• Tim Davie gives first interview as BBC DG at RTS event
  • Davie said Beeb is looking at differentiation to compete with global streamers
  • BBC is “uniquely placed” to grow talent, Davie said

Tim Davie live lounge

BBC director general Tim Davie gives first interview at RTS event

BBC won’t win by trying to beat global rivals on their terms, says director general Tim Davie in his first interview since taking over this month.

New BBC director general Tim Davie says he is focused on differentiating the BBC from global streamers like Netflix rather than trying to beat them at their own game.

Speaking to the Royal Television Society in his first interview since taking over, Davie acknowledged UK households would have “a few subscriptions” each to streaming services, but said that he wanted to focus on “every member of the public getting value” from the BBC, ensuring that it is essential and indispensable to people in the UK “not for every hour of your media consumption but for part of it.”

“There is good news for BBC. In this world, I don’t think there’s been a better time for proper, impartial news or for proper local, regional storytelling – for things the BBC does well. What changes is the incredible competition. You just cannot take an audience for granted anymore. So I think you have to focus, be much more differentiated.”

Davie noted that Apple’s market valuation this month had overtaken that of the entire FTSE-100 in the UK. “I don’t think we can overcomplicate this - it’s about focus,” said Davie. “We are never going to be the biggest media company.”

Facing such deep pocketed competition from the US as well as China, Davie said the BBC would never have the most expensive talent “but we are uniquely placed to grow talent.” Davie also said the BBC is a force for good, which would attract talent. “Personally I like working in a place where there’s purpose…there are many talented people who want to do something with purpose.”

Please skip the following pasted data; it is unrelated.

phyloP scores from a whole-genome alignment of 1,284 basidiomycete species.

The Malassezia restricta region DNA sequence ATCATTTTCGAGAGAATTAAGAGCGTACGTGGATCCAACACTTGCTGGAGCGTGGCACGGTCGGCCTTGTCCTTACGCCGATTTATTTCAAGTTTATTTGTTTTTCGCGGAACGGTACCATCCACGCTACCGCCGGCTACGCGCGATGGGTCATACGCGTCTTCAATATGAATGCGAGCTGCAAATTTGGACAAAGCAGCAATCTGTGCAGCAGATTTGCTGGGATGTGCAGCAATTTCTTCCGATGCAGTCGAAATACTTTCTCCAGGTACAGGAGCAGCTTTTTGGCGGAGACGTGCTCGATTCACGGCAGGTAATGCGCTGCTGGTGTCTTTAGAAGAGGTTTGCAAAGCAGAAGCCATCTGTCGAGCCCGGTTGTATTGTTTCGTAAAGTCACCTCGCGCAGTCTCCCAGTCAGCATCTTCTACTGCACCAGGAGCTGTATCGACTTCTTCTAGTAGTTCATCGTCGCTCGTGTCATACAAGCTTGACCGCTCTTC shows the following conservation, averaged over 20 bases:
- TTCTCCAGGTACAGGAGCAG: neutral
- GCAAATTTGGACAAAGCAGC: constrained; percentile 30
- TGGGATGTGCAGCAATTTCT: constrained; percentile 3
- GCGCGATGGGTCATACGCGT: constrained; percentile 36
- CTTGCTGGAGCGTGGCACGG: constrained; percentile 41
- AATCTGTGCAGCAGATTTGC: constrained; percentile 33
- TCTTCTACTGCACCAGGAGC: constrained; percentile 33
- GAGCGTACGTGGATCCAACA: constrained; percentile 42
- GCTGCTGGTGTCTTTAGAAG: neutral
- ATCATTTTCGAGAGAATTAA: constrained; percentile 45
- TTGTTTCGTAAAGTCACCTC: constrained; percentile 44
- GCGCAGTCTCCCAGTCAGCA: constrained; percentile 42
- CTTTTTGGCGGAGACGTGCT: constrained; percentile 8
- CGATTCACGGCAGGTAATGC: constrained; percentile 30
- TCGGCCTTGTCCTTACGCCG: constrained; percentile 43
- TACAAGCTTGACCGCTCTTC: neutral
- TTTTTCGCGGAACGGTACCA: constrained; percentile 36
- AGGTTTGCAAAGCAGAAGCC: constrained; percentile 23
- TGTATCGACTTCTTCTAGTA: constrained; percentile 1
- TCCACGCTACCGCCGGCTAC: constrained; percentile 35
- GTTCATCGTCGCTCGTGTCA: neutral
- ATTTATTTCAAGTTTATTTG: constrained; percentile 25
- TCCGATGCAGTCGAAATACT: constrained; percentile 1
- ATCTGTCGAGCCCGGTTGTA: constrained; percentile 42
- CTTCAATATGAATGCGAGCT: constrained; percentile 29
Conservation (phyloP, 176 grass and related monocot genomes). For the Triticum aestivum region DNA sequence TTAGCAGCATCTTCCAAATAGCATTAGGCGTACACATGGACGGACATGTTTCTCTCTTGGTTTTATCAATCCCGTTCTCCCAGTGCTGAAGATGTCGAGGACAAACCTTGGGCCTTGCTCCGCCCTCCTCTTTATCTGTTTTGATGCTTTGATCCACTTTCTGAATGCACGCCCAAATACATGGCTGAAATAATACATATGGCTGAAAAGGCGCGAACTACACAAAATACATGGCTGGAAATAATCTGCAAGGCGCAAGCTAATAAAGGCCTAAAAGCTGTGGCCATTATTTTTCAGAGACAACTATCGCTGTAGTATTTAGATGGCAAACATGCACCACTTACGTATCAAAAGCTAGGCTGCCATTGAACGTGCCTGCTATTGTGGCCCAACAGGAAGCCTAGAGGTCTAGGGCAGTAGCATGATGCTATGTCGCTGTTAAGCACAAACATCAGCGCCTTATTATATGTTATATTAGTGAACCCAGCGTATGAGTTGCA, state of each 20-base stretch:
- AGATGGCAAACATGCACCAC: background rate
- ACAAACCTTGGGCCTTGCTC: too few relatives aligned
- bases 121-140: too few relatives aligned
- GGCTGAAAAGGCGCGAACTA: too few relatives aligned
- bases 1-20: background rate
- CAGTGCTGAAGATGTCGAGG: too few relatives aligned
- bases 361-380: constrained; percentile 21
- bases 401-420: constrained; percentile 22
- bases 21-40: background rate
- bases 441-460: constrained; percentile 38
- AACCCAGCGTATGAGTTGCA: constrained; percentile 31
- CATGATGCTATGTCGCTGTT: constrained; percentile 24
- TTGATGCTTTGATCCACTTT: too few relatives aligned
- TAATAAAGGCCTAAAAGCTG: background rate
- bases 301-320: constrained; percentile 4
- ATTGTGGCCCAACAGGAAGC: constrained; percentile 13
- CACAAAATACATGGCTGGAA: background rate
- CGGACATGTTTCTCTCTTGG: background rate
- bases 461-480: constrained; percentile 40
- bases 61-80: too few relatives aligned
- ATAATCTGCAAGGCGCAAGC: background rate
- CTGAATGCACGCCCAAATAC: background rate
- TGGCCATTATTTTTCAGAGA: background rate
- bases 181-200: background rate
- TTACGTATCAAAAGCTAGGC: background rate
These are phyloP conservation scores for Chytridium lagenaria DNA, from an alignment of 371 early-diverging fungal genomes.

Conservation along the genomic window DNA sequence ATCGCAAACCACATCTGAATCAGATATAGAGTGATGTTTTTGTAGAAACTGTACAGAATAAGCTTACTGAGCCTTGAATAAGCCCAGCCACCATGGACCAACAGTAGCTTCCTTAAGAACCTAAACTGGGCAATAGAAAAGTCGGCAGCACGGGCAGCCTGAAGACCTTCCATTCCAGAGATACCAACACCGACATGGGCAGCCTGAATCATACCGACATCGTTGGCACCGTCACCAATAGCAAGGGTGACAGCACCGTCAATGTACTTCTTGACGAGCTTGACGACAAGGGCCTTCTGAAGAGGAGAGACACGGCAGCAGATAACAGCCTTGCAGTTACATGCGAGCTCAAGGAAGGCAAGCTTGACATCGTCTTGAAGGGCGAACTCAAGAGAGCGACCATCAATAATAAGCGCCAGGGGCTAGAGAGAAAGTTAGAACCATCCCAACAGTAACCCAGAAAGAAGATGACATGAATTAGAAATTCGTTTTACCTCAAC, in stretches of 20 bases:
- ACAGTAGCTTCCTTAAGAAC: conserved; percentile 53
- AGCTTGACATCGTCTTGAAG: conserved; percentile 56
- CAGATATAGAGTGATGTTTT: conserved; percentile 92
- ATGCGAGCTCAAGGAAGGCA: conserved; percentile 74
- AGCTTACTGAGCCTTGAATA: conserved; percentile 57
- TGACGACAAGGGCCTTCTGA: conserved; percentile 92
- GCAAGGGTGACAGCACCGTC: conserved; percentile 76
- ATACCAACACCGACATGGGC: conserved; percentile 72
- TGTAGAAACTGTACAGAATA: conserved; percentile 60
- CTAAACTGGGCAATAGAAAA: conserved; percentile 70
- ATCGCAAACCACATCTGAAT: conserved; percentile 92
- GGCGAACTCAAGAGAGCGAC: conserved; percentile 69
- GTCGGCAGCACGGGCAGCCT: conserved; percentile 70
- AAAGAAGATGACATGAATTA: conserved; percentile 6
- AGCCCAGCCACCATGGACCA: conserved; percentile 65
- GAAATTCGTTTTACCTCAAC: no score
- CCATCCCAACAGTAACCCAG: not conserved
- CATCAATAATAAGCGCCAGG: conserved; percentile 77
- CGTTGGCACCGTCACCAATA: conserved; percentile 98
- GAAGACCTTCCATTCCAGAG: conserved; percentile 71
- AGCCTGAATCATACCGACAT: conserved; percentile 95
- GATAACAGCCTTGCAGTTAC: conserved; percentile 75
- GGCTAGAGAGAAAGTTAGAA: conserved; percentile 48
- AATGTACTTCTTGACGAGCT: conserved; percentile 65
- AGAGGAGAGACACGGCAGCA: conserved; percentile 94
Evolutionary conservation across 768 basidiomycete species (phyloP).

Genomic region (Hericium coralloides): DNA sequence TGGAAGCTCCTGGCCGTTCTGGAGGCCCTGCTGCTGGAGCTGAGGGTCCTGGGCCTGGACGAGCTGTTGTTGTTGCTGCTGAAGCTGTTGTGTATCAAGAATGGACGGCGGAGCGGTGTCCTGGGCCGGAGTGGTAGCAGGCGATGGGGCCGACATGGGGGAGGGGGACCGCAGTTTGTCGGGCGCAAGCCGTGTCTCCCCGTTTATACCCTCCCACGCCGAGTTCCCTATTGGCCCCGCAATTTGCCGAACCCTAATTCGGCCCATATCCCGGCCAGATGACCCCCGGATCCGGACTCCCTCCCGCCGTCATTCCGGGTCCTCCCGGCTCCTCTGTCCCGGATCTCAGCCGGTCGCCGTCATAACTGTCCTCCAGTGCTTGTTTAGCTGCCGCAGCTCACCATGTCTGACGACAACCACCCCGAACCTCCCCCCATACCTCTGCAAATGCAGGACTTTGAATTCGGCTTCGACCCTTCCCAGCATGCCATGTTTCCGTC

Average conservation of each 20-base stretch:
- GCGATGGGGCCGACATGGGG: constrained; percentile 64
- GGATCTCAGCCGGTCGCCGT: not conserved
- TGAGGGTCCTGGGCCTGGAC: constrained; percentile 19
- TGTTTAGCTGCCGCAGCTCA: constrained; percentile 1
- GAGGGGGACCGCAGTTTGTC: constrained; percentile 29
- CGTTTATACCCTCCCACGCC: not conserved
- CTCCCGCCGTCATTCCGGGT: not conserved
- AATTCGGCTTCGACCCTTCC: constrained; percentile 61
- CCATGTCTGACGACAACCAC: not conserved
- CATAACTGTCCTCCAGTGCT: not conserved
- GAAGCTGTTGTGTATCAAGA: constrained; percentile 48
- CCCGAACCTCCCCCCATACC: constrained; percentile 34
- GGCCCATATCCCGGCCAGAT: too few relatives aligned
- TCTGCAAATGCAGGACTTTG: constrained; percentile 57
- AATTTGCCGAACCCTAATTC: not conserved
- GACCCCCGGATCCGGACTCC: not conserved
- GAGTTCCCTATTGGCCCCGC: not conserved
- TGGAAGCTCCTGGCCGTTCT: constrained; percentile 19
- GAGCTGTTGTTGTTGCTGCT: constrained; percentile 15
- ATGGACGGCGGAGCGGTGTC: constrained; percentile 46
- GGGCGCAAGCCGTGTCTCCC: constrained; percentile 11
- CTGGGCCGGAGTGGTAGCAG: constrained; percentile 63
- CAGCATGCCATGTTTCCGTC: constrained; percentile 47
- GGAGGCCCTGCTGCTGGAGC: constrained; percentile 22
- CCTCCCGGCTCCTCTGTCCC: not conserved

He said the BBC would not win by copying others and trying to beat them on their terms. “You’ve got to win on your terms…it’s a winnable battle if you focus.”

He also said that, on his watch, he wanted the BBC to be “part of a successful, growing creative industry – and not just winning for itself.”

Expanding on the themes of his first speech at the BBC on 2nd September, Davie noted that there are “certain bits of the country” that “don’t necessarily feel the BBC is for them.” “It’s not as simple as saying it’s under 35’s, it’s often about your life circumstances or where you live.”

“We don’t have an inalienable right to exist…and there are audiences in a diverse Britain that feel a little bit further away from us.”

He also reiterated his ambition to make the BBC a “50/20/12” organisation which reflects more accurately the society it serves, with 50% women and 50% men, at least 20% Black, Asian and Minority Ethnic, and at least 12% Disabled.

Davie said the BBC would go “division by division” to make the initiative work. “Truly, it’s about leadership and accountability. With the leaders in the BBC I’ve been very direct - you will not get promoted in this organisation without us assessing how happy your staff are, and how you have delivered against diversity targets. If you are not someone who could deliver on those two things, you will not progress in the BBC. It’s pretty straight forward.”